Maybe these hymns will become a countervailing inner melody, something more precious than the “Rockin’ Around the Christmas Tree” shopping center tunes the air is full of. When at times it seems I can’t schedule “one more thing” perhaps I can simply allow the music of an Advent song or hymn give voice to the season’s hope and longing, anticipation and joy.

 

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22 comments

  1. Thank you, Rita!

    I’ve often expressed my personal desire/belief that we should have at least 6-8 weeks of Advent, and was a bit envious when I heard of several free Protestant congregations that had moved Advent I back to November 26th.

    Advent very well may be my favorite season to be a liturgical musician.

  2. Indeed, Advent is rich with seasonal hymnody (and propers), and 4 Sundays* is too short to hit everyone’s favorites. And this Incarnationtide, as it were, is the shortest possible in the OF, so Christmastide is likewise short, and many parishioners who travel for Christmas week will only be present in their home parishes for a Sunday liturgy in Christmastide on Epiphany – if your parish habitually treats Epiphany as afterthought to Christmas, with fading poinsettias and music and preaching, this is a great year to reconsider that habit.)

    * Or 3 in some places this year, if Ed Peter’s factual assumption for this post is to be believed (which strains my credulity somewhat): https://canonlawblog.wordpress.com/2017/12/04/canceling-sunday-masses-before-christmas/

      1. Yeah, I saw that one.

        Of course, the devil’s also in the details: he didn’t say they had to be filled with money, check or bitcoin. Another example of Be Careful What You Ask For.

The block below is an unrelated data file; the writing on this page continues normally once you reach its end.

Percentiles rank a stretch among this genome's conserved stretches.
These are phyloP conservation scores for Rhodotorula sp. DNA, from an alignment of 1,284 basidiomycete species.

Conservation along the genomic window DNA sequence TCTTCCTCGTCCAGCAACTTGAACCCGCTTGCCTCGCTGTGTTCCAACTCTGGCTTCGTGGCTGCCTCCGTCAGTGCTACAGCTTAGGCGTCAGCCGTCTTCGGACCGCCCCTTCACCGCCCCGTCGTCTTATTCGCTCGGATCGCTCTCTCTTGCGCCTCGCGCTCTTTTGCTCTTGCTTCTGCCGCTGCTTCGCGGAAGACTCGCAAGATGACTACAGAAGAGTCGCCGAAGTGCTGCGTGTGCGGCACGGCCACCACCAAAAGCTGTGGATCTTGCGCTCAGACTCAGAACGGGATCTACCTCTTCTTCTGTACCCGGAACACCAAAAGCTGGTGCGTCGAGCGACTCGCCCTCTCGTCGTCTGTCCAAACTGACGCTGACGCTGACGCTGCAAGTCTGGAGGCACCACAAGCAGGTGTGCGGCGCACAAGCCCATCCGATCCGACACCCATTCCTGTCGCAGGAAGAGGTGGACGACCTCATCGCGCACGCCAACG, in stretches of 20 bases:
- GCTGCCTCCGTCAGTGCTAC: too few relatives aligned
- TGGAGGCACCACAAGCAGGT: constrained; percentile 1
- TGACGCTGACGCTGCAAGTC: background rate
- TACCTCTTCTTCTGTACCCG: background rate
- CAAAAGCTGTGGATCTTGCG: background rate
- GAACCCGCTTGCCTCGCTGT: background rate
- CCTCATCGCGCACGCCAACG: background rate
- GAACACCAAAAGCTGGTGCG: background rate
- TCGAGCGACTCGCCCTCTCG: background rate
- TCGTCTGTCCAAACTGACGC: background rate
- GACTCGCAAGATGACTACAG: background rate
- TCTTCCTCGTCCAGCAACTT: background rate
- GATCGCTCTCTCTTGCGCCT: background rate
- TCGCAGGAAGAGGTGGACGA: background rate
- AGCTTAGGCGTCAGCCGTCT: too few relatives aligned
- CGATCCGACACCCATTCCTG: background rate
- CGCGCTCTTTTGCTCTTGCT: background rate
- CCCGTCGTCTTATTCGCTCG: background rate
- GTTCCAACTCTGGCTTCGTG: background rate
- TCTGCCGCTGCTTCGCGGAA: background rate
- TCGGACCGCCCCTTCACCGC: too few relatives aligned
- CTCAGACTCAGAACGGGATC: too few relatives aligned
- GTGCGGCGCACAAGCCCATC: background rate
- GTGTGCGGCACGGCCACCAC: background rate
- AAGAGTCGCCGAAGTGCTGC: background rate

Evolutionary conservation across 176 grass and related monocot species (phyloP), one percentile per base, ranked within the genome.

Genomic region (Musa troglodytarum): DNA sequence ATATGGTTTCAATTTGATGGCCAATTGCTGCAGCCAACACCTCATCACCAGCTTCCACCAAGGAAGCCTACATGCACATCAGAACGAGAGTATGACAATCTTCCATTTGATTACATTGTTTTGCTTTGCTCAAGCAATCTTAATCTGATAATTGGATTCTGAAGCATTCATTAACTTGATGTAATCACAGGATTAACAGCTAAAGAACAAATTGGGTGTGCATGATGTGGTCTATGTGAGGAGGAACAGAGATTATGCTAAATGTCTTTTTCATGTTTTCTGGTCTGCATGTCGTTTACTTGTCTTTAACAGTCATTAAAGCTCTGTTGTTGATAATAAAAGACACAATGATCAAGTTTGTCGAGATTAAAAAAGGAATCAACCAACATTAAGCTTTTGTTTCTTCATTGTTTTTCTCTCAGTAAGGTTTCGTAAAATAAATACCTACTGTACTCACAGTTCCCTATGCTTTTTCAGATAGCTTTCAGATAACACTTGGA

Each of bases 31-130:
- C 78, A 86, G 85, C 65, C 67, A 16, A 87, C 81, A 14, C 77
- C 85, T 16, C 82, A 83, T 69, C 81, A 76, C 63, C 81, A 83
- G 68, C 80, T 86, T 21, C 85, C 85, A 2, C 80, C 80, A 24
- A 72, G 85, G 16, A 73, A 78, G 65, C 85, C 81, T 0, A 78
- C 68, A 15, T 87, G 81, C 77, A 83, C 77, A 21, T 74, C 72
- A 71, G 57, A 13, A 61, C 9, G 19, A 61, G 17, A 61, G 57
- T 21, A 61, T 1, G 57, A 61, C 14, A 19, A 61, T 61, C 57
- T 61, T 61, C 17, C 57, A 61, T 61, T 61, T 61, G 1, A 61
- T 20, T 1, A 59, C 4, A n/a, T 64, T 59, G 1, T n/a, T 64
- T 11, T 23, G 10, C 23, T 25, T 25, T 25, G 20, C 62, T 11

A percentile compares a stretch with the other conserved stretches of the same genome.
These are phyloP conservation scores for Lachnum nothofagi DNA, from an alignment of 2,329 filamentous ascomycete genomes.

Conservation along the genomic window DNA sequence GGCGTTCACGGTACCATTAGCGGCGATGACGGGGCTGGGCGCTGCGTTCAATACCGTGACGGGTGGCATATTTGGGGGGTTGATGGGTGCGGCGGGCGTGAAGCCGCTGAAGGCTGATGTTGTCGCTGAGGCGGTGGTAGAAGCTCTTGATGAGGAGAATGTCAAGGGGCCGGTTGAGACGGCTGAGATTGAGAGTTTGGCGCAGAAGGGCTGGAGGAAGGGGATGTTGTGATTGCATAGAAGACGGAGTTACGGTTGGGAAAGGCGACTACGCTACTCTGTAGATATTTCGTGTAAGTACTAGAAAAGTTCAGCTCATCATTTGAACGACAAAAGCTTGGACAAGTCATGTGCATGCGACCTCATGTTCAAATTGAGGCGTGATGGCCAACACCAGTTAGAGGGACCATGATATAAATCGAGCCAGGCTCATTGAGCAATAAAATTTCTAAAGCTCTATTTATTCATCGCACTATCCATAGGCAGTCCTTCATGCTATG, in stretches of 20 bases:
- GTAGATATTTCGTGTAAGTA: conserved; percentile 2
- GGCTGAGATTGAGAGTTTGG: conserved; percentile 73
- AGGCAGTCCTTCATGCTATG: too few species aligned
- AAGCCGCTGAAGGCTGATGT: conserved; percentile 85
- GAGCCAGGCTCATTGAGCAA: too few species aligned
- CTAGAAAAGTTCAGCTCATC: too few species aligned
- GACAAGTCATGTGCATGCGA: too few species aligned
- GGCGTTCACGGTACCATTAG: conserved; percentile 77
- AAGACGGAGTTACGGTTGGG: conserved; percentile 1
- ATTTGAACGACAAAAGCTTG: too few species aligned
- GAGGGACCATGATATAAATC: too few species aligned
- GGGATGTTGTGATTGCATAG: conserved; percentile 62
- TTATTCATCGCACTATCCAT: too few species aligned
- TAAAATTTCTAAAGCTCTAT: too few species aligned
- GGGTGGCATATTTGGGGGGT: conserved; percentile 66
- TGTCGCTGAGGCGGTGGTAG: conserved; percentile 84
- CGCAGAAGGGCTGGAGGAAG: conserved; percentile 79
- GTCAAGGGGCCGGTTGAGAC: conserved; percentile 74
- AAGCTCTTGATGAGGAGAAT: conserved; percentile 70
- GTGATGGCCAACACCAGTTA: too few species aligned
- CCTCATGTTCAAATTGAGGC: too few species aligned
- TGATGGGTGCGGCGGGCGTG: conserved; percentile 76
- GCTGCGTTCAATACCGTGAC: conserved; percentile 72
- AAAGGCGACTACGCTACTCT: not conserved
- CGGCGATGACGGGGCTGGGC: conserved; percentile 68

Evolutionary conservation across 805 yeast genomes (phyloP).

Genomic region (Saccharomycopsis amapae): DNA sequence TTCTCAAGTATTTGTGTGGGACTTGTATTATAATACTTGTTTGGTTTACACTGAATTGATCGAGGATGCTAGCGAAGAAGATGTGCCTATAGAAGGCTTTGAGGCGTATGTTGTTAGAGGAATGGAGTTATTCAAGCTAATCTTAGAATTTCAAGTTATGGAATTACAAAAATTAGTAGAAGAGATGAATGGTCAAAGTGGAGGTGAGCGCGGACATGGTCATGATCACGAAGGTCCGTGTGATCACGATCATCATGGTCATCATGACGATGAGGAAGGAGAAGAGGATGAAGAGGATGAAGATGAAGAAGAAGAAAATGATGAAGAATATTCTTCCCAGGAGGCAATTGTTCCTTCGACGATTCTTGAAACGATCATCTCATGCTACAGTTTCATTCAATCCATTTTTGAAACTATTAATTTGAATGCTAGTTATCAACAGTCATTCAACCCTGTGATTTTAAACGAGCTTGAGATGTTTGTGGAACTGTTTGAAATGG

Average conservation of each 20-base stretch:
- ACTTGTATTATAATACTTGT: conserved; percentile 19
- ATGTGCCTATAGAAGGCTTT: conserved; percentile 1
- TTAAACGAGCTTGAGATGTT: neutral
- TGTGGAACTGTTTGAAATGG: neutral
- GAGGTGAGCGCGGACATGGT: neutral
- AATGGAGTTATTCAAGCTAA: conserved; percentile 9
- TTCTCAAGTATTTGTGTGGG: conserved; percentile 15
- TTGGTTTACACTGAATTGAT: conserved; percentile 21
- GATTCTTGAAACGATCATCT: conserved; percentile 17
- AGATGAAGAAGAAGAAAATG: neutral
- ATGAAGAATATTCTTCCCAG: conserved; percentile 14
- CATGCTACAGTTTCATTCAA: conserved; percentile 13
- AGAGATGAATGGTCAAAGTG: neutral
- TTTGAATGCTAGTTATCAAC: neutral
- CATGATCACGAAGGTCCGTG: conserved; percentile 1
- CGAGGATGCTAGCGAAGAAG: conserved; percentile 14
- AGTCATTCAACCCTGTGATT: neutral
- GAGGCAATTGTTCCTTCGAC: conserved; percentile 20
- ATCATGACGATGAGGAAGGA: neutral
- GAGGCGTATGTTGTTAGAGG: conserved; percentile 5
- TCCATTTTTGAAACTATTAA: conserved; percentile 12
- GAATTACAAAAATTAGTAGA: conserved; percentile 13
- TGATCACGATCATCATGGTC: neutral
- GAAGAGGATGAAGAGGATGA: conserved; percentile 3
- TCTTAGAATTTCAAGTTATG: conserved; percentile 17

In any event, Ed Peter’s blog post refers to *diocesan* acts which, I repeat, strains at least my (admittedly low and gimlet-eyed) credulity.

  3. I know that some parishes are eliminating a Sunday Mass on Dec. 24 and adding another anticipated Sunday mass on Saturday, Dec. 23, but I have heard of no diocese or parish where they are cancelling all Sunday AM Masses on Dec. 24.

    During Advent I listen to several different Advent Lessons and Carols CDs I have, and sing the hymns that I know.

  4. Wholeheatedly agree that there is plenty of great Advent music in our hymnals beyond O Come, O Come Emmanuel.

    Our parish is reducing from 2 Sunday AM Masses (9am and 11am) to one at 10am plus the Anticipatory Mass on Saturday. They are bringing in a P&W band for the music at the liturgy so that none of the groups will have to do double on Christmas eve (4, 6:30 and 10 pm) liturgies. So our choir at 9am only gets to do 3 Sundays in Advent, even if the parish is getting 4.

    I hope that they inform the parishioners of the music change, so the regular 9 am attendees used to our “traditional” choir are aware.

  5. A few random thoughts:

    The more Hours one prays during Advent, the more opportunities one has to sing wonderful Advent hymns 🙂

    Of course, there is nothing wrong with singing O Come O Come Emmanuel. It can be done in any style – it can be sung a cappella, in unison or in parts, and/or accompanied by organ, piano, guitar or whatever instruments one has handy. But I made it through a couple of masses yesterday without singing O Come O Come Emmanuel so I know it can be done.

    The playlist article in America was interesting insofar as it seems to be targeted to the spiritual-but-not-religious. Rita, I am guessing that is why it mostly skipped liturgical hymns – they’re lists for the unchurched.